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Dan's Great Lake's Ladder Rig

3790 Views 19 Replies 9 Participants Last post by  dansteelieman
I wanted to stress this a little more, and see if you guys think this is worth a try. I use it often in my home waters of the Great Lakes. Check it out....

The ladder spey system I created is unique. I have never seen anyone doing it, and I made it up last winter. I put some ideas together and firgued out how I could get down, yet not snag up or drag bottom and get my patterns to drift naturally. I finally fooled around and found a way to do this while using traditonal sink tip methods.

With this ladder rig, you will want athin diamter running line since it cuts through the water the cleanest. Make sure to get a floating running line, an intermediate line tends to sag and can create a bow. You can also use a floating flyline with a mono or factory loop, which I prefer to use when I need alot of punch.

Now, you must add the ladder system. I prefer buying the 3ft. and 6ft. sink tips in different sinking rates. You can do it with shooting heads cut into sections, but with pre-made heads, you can buy them as you need them and you will know the sink rate in IPS. I will buy mini heads in 6ft. sections with one of each of the following:

1) A sink rate of 1.5 IPS(often an intermediate line)
2) A sink rate of 2-3 IPS,
3) A sink rate of 3-5 IPS.

The first tip is looped to your flyline(1.5 IPS). You then get a 1'-2' section of 20lb mono or braid and make two loops on each end. Each is looped to another tip. From that loop you have the second head(2-3 IPS) with a section of mono follwoing in the same length. You then will loop your last head on (3-5 IPS). Lastly, tie on your leader, usually 4-6ft from there patterns. I usually run two nymphs or an egg and a nymph combination. Remember to expirement. Oh yeah, to prevent hinging, try to use loops that are smaller or treat them with epoxy or laquer to keep them smooth. You can also tie the mono directly to the heads if desired, but it makes changing them difficult.

For example, if you use this on a 7/8 wt rod, this is how you should set it up. Use a 7wt. head with a sink rate of 1.5 IPS or class II sink tip. Then a 7wt head with a sink rate of 2-3 IPS or a class III or IV sinkl tip. Lastly use an larger, more powerful 8wt head with a 3-5 IPS or a class V or VI sink tip. You can also cut this down as well.....the reason is your shortest head(3' with an 3-5 IPS) will be like the bullet taper that gets you down quickest. Then your leader is dropped from here. Also, questions about hinging might come up or heads sinking at different rates. Well, if done correctly, each part will sink faster than the one before it, pulling it down yet, causing it to straighten out and get a direct connection. By tying each head directly to the mono/braid interval within the system, you insure you are getting most out of the rig.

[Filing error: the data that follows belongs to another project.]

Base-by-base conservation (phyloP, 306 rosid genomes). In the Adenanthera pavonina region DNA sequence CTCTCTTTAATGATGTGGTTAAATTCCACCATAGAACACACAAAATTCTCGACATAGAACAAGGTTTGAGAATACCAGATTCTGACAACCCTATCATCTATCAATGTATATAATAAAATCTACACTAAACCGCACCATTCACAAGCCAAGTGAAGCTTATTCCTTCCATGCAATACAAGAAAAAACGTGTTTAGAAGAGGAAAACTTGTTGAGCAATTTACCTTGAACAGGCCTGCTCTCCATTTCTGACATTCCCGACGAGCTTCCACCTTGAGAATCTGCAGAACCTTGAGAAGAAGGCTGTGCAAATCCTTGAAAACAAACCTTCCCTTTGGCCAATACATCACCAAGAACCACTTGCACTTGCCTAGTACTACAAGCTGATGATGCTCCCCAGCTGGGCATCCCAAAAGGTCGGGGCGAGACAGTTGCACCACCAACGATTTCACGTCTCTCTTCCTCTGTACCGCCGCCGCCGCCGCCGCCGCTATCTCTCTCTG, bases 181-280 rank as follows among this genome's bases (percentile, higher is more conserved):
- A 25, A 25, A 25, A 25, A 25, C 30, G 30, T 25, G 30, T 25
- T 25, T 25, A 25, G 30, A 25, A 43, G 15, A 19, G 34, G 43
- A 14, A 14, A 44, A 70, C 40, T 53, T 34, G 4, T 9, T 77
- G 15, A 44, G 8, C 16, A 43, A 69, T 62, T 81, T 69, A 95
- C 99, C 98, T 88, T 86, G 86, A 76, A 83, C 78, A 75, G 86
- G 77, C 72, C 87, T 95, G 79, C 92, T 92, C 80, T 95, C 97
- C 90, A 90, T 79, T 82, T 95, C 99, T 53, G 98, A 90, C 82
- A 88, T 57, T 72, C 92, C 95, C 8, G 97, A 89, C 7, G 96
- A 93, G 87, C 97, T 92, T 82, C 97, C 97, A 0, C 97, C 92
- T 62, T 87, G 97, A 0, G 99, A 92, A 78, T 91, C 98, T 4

Well hope this helps. Maybe one day this will become popular in the Great Lakes region. Let me know how it works. I will be out on my local rivers(Clinton, Huron, Piegon, and Mill Creek) using it once again. I wonder if anyone will see what I am doing and try to take my idea??? I hope not! :rolleyes:
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So are you swinging this rig? Like with an across and down type of cast? I realize to fish nymph and egg patterns you would like to be as close to the bottom as possible without snagging the bottom but I still dont get the whole idea here? If you are swinging this setup I would think it creates a very un-natural appearance to have a nymph or egg dragging against the current. If your swinging spey flies and or streamers I dont believe that getting that close to the bottom is a necessity? Good Luck I hope its working for you.
Spey Fishing

I understand the benefits of your rig and while I do fish sink tips myself on my spey rods. I guess the whole two fly, egg/nymph thing is more of what seems to be misunderstood. I fish a great deal in WI and MI for steelhead and Salmon with spey rods. I have never really had a hard time finding or catching fish with the standard spey setup with or without sink tips and using traditional west coast spey patterns. Steelhead are steelhead no matter what there environment is that they live in. They are still for aggressive and willing to move to strike at prey under most conditions. To me it seems that there are a lot of hard core great lakes fisherman that believe that skein, eggs, egg patterns and nymphs are the only way to fish for these critters. I can say wihtout hesitation that this could not be further from the truth. The single biggest problem that most fisherman run into is a lack of faith! Faith in the river you are fishing and the patterns that you are throwing. Steelhead are still migratory fish that go from river to lake/ocean and back to the river again whether it is in the pacific north west, the great lakes, or Russia. Traditional spey fishing with traditional patterns works no matter where you are! Please dont take this the wrong way I am not knocking you for experimenting with sink tip configurations. Everyone does to some extent. I firmly believe that people make steelhead fishing way more complicated and technical than it needs to be.... Good Luck and Tight Lines!:eyecrazy:
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